March 14, 2014 / 4:26 PM / 5 years ago

Exercise video games may add to kids' activity: study

NEW YORK (Reuters Health) - Giving children active video games to play while they follow a weight management program boosts their moderate and vigorous activity levels, according to a new study.

Kids who played the active video games also lost more weight than children who only followed the weight management program.

Traditionally, studies have examined what harms may come from children spending long hours sitting and playing video games.

“We thought - if you received active games - maybe we can turn this lemon into lemonade,” Dr. Deneen Vojta told Reuters Health.

She is the study’s senior author from the UnitedHealth Center for Health Reform and Modernization at the UnitedHealth Group in Minnetonka, Minnesota.

“Wouldn’t it be great if instead of beating on kids about screen time we turned screen time into a positive?” she said.

For the new study, the researchers built upon an existing weight loss program for children and their parents that had been found to work.

They recruited 75 overweight and obese Massachusetts, Rhode Island and Texas children who were randomized to one of two groups for a 16-week study period.

Both groups took part in the weight management program at local YMCAs and schools, but one group also received an Xbox game console and two active games.

The Xbox Kinect device captures the child’s body movements to operate the game. The games given to the kids in the active gaming group were Kinect Adventures! and Kinect Sports. (Children in the weight-loss program-only group received the same equipment and games at the end of the study).

All the children’s activity were recorded using an accelerometer, which measures movement, during the day.

At the start of the study, the children were between the ages of 8 and 12 years old and weighed between 123 and 132 pounds (lbs). About 67 percent of the kids had a body mass index (BMI), a measure of weight relative to height, that put them in the overweight category for their age groups. The rest of the children were in the obese category.

The researchers found that children in the group that received the active games added about seven minutes of moderate to vigorous activity and about three minutes of vigorous activity to their daily routines over the 16 weeks.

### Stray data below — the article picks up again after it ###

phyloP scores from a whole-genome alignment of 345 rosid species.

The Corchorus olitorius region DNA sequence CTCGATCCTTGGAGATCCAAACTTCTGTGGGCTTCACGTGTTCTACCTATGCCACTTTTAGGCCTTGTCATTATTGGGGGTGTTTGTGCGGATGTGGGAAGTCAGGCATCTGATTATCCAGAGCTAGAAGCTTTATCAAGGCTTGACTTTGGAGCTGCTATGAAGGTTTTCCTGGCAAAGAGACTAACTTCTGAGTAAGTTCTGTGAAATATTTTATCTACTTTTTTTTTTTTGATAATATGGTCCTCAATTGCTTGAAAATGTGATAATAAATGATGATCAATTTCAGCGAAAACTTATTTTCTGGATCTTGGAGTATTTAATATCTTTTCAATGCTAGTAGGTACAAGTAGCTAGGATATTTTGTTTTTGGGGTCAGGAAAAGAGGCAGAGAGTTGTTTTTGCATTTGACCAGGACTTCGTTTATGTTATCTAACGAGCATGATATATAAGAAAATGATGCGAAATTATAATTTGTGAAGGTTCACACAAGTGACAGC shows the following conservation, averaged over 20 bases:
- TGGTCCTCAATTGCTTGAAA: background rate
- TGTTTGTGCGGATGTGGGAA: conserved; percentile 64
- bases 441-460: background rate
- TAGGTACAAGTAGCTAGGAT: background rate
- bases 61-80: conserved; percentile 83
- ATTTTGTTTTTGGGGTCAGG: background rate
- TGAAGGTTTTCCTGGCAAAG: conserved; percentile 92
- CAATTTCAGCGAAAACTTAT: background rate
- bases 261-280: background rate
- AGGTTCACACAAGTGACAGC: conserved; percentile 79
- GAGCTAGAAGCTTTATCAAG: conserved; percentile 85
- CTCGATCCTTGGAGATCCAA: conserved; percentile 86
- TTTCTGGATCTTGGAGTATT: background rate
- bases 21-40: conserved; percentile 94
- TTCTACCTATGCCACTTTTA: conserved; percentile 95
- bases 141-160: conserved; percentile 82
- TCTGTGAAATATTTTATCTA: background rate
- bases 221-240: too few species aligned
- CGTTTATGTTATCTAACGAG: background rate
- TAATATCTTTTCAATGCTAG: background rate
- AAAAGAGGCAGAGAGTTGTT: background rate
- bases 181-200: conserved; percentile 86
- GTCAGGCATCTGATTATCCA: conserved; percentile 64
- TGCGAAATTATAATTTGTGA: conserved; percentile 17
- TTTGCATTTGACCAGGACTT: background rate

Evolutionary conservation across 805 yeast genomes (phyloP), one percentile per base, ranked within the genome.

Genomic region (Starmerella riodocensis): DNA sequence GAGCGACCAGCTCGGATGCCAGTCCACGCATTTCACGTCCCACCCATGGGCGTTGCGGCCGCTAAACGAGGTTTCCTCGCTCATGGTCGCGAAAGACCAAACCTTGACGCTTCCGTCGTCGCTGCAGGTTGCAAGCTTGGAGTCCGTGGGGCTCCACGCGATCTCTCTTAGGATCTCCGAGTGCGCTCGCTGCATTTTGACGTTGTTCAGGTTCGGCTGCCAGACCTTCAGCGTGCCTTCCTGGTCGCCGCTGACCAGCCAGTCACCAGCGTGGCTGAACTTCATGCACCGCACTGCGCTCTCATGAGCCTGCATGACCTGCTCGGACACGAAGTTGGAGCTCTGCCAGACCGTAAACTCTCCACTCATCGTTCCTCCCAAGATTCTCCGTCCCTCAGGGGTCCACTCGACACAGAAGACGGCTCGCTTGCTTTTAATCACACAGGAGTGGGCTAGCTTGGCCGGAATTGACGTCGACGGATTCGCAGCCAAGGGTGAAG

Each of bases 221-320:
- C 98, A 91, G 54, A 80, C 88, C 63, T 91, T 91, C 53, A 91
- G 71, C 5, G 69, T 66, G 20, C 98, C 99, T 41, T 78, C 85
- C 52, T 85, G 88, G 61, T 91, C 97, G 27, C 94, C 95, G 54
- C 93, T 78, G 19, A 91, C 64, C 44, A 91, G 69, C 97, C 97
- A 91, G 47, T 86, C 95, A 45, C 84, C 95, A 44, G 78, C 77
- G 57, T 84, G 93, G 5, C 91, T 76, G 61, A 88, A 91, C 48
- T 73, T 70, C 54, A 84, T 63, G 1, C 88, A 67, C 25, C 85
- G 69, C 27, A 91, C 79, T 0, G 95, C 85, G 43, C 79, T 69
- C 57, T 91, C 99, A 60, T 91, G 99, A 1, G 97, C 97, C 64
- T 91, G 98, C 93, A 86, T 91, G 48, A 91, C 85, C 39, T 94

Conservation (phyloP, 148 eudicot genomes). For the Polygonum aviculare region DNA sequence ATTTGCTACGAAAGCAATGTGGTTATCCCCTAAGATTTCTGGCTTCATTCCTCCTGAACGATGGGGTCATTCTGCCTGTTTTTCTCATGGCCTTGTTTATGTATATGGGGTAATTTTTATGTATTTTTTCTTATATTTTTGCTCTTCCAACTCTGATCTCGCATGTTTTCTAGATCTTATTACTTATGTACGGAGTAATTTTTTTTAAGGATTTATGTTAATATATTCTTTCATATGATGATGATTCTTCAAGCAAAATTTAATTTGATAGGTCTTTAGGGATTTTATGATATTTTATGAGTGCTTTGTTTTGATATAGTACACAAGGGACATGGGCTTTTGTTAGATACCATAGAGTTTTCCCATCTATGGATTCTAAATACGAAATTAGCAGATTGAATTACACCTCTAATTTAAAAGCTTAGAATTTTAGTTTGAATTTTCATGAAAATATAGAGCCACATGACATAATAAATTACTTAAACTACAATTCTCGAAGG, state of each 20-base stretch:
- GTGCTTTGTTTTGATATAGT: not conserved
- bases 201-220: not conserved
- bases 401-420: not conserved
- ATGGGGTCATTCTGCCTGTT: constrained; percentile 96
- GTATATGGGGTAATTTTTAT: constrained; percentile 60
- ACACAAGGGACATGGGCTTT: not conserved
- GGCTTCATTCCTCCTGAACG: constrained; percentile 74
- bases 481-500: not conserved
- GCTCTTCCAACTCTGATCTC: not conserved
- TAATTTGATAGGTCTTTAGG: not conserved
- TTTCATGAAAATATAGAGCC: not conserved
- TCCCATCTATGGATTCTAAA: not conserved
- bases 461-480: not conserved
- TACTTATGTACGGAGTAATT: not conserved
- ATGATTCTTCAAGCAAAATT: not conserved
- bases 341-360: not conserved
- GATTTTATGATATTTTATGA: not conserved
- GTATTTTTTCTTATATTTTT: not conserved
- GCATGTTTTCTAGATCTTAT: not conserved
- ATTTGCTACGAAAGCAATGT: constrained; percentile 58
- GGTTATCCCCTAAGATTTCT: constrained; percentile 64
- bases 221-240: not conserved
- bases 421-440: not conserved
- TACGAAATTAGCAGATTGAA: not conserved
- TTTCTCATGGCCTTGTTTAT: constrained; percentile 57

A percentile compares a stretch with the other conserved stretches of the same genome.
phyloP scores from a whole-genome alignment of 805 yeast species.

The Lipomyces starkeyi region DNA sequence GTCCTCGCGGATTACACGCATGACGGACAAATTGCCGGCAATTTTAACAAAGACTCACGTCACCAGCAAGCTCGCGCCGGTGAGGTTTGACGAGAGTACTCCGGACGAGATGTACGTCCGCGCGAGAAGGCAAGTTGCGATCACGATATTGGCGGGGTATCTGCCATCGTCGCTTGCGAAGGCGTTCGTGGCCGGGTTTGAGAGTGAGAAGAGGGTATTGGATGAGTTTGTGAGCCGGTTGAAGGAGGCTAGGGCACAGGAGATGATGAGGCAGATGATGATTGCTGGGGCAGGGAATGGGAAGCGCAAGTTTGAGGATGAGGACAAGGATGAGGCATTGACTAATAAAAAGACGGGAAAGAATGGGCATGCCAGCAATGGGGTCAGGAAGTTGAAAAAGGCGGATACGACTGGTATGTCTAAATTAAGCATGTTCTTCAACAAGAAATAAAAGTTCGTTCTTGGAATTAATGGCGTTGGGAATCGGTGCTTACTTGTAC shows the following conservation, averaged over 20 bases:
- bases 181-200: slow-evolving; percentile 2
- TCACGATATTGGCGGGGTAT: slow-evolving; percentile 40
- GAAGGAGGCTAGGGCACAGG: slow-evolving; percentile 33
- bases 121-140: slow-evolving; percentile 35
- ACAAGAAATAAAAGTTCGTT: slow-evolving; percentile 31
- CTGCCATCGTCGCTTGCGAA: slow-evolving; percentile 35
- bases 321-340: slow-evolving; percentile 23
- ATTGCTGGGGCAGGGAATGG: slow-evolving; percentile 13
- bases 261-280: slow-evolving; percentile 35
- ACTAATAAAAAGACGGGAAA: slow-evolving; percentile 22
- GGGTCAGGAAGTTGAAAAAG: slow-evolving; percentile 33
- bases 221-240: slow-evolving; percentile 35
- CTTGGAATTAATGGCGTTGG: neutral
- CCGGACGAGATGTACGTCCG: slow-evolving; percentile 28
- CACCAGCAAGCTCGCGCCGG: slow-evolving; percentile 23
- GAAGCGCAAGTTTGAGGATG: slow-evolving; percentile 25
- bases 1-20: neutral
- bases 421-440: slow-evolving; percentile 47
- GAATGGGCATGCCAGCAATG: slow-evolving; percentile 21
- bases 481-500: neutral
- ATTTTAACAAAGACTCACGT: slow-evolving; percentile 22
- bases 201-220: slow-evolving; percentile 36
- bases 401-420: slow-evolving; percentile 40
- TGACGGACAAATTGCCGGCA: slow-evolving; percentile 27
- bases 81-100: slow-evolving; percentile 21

Meanwhile children in the group that only took part in the weight loss program didn’t experience a significant change in their activity levels or duration.

Although the difference between groups appears to be small, the researchers write in JAMA Pediatrics, the added activity among the game-users group is equivalent to about 4 lbs of fat lost over a year.

They also found a greater percentage of children in the active-gaming group were no longer in the overweight category by the end of the study. The percentage overweight had dropped a little over 9 percent in the active gaming group versus just under 4 percent in the comparison group.

“Sure enough, the outcomes were very, very good,” Vojta said.

The authors note in the paper, however, that they cannot be sure the children sustained their weight loss and increased activity beyond the 16 weeks.

The findings are in keeping with results from a 2012 study that found about one-quarter of 1,200 Canadian high school students played active games. That translated to about an hour of exercise two days a week.

Still, other studies have suggested that active games don't help kids meet the daily recommended dose of physical activity. (see Reuters Health story of February 27, 2012 here:

Vojta said they are currently working on incorporating the weight management program into a home-based program, for instance, one that would be administered through the game console.

“In many ways, these home-based active gaming solutions solve two problems,” she said.

The games give children and adults the ability to build up a tolerance to exercise in their own homes, she said, and they give people who live in rough or high-crime areas an opportunity to exercise safely.

SOURCE: JAMA Pediatrics, online March 3, 2014.

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